Abstract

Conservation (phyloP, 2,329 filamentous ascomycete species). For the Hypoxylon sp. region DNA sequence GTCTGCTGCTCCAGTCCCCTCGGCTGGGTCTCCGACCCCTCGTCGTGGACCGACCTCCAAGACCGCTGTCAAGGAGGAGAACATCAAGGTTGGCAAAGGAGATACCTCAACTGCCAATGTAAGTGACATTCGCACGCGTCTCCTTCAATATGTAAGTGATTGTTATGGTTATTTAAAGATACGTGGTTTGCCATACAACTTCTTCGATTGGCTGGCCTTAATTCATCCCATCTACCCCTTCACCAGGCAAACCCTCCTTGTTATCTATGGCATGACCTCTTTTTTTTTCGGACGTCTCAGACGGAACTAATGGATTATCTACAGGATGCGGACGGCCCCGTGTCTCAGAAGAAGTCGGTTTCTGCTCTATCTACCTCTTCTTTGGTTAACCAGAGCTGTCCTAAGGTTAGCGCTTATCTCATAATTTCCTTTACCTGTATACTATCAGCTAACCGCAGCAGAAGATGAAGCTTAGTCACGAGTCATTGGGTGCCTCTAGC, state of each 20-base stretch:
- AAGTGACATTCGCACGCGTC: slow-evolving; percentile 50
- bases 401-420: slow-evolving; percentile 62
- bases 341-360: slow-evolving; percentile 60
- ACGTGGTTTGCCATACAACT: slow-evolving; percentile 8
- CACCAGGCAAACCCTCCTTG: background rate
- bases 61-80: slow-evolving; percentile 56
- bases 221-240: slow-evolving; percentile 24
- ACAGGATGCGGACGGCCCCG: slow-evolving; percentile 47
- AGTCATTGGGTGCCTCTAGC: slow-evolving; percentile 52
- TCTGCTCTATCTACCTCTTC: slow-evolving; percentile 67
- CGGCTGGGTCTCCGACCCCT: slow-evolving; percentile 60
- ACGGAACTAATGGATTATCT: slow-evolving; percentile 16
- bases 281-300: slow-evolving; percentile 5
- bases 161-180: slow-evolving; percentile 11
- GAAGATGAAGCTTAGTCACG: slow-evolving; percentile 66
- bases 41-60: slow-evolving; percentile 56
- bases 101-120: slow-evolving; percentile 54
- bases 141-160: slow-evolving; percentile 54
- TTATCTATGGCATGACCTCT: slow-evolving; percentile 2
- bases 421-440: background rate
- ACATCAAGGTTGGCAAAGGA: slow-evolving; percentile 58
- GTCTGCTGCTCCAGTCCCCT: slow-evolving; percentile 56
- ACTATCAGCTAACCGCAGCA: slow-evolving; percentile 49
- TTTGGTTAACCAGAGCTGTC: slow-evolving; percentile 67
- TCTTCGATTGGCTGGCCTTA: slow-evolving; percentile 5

Backstripped cross sections of the Late Cretaceous succession across central Utah, Colorado, and southern Wyoming in the Western Interior Basin, United States, reveal a component of continuously evolving long-wavelength residual subsidence, in addition to subsidence driven by the Sevier thrust belt and associated sediment loads. The loci of maximum rates of this residual subsidence moved eastward from ca. 98 to 74 Ma in phase with the west to east passage of the Farallon slab, as reconstructed from tomography based on quantitative inverse models. These new subsidence data allow testing of existing subduction models and confirm the dynamic subsidence origin of the Western Interior Basin. Furthermore, regional variations in subsidence rates suggest a possible deficit of negative buoyancy (mantle loading) inside the slab beneath Colorado, supporting the hypothesis that the thickened slab represents a subducted oceanic plateau. This paper documents how the Cretaceous stratigraphy records the timing, patterns, and position of underlying mantle processes during Farallon slab subduction. The new data also reveal patterns indicative of the commencement of the Laramide orogeny in the western United States.

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